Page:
What I wrote earlier today:

We bought our AS in 2016. In the process, like yourself, I spoke with dozens of AS dealers and other personnel and found one fellow, in AZ, who had decades of AS experience, as a dealer, salesman, owner and user of multiple ASs, etc. I was quite impressed with his AS experience. I finally just asked him, "Denny, you know my circumstances, what model should I get?" Somewhat to my surprise, he asked, "Do you and your sweetie sleep together or separately?" I said, "Together." He responded, "So, if you sleep together, get an AS 27 queen --- if you sleep apart, get an AS 25 twin." The 27 queen has a walk-around bed that is easy to make, that each person can get out of in the middle of the night without having to crawl over the other, and that you don't hit your head on the overhead cabinet when you get up. The 25 twin has more storage and is slightly more maneuverable. Both of them have room to sleep two more in a crunch. We, my sweetie and I and our 150 lb Great Dane, now have over 35K miles on our 27, and if I had to do it all over again, I'd buy the same trailer. We've considered from time to time getting a 30 or even a 33 and continue to believe that at least for us, they're both "Just too much."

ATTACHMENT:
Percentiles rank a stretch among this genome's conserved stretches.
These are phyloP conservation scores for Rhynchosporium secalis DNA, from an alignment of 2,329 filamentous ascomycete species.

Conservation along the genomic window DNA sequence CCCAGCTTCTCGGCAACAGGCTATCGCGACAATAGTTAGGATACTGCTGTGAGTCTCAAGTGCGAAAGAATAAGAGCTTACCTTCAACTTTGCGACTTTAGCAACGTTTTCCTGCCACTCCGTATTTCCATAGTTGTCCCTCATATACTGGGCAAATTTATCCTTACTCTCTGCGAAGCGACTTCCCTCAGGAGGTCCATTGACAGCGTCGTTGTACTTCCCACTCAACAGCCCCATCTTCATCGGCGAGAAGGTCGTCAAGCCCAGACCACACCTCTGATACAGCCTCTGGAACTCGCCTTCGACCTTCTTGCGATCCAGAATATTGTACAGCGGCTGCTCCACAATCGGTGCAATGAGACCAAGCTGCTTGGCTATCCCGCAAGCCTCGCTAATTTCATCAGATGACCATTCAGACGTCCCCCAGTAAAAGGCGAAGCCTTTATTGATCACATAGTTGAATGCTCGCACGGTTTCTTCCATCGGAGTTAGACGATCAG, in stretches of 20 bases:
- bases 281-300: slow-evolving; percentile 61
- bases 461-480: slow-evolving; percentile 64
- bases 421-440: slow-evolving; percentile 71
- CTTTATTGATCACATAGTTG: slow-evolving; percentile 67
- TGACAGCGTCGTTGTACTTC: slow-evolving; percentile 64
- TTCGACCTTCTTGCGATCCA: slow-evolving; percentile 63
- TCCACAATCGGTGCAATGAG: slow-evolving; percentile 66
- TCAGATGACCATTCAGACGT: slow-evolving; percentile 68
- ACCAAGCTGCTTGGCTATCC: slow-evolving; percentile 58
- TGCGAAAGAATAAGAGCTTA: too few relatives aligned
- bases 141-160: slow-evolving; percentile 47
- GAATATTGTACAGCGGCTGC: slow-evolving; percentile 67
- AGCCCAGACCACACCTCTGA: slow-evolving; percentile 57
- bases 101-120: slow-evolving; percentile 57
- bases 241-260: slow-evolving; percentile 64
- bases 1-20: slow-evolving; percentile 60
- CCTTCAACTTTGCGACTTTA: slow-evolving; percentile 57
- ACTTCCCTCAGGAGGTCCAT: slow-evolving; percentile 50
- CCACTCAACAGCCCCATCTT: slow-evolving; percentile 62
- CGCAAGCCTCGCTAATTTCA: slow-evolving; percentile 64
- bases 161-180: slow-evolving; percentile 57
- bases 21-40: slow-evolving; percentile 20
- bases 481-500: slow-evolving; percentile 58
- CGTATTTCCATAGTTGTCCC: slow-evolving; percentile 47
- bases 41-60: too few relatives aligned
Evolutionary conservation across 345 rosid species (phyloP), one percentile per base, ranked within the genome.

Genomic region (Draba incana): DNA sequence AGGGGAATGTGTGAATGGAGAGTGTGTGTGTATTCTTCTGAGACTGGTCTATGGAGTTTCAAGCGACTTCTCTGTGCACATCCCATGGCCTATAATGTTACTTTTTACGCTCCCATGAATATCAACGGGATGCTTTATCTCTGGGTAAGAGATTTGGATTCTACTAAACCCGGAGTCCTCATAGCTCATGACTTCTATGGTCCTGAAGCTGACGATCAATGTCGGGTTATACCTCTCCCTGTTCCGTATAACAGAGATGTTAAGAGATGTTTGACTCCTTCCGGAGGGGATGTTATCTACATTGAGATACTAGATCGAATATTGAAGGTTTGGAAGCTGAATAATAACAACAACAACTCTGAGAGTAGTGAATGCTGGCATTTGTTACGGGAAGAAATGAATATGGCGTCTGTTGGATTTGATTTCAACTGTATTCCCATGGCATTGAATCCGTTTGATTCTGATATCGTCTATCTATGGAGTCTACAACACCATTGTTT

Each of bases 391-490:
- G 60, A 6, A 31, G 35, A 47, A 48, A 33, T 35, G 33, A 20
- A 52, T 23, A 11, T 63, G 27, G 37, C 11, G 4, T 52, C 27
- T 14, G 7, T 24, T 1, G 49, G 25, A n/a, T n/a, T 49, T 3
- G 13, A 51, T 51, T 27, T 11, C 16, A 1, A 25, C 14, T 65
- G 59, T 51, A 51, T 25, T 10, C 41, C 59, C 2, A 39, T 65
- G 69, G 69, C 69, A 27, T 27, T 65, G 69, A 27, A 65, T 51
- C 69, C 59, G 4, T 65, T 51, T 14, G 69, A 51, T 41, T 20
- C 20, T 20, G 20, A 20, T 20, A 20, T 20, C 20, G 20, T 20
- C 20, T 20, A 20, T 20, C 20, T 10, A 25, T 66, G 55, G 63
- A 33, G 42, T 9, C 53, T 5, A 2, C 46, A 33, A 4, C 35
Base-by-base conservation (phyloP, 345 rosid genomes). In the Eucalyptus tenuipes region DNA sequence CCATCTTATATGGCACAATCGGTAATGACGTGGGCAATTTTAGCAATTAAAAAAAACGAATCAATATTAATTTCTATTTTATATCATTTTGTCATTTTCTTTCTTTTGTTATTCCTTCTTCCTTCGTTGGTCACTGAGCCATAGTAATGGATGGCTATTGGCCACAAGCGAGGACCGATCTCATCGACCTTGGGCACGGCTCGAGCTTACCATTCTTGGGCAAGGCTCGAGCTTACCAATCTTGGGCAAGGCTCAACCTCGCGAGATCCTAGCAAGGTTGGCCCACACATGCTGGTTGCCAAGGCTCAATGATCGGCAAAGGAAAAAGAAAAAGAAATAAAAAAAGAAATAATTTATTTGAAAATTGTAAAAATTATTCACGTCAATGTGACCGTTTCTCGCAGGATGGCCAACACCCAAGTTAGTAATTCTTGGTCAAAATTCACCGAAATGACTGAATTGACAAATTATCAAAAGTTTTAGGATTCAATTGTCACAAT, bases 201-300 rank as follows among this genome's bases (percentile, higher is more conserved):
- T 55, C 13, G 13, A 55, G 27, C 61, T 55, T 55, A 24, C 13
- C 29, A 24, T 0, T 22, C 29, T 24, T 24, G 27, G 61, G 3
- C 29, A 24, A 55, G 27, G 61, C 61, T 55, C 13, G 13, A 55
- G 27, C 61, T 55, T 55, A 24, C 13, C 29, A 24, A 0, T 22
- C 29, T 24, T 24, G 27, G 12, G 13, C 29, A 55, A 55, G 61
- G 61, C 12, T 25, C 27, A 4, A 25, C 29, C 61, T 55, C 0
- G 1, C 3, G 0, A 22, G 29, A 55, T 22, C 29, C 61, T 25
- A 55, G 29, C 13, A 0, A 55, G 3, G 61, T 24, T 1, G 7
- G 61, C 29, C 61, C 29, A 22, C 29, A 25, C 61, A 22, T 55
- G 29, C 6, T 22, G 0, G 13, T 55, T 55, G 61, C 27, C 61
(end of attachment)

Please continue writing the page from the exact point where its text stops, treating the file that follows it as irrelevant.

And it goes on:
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Your half-ton should work well for either a 25 or 27, there are lots of 25s and 27s pulled by half-tons, although as you can see, I prefer a more stout tow truck.

My best to you however you decide.
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Old 06-26-2019, 11:19 AM   #18
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We were exactly where you are. About fifteen years ago, we had just retired and decided we would look for a lake house in northern Alabama. Even though we have a nice beach house in the Florida Panhandle, we thought that we would like to have a lake house just a few hours away.

We made a couple of trips up to the Alabama lake country, and looked at quite a few properties. We stared to notice that there were lake properties that consisted of a concrete slab, electric hook-up, water, and septic. We also noticed that some of these were occupied by various types of RVs.

As we looked further, we decided that it might be nice to have an RV and travel to different places instead or going to the same lake house all the time.

This started our quest for the RV lifestyle. WE did a lot of research and ended up buying a brand new 2005 Airstream Safari 25FB. We traveled the extensively across the United States and parts of Canada. We now have a 2015 Airstream Flying Cloud 25FB.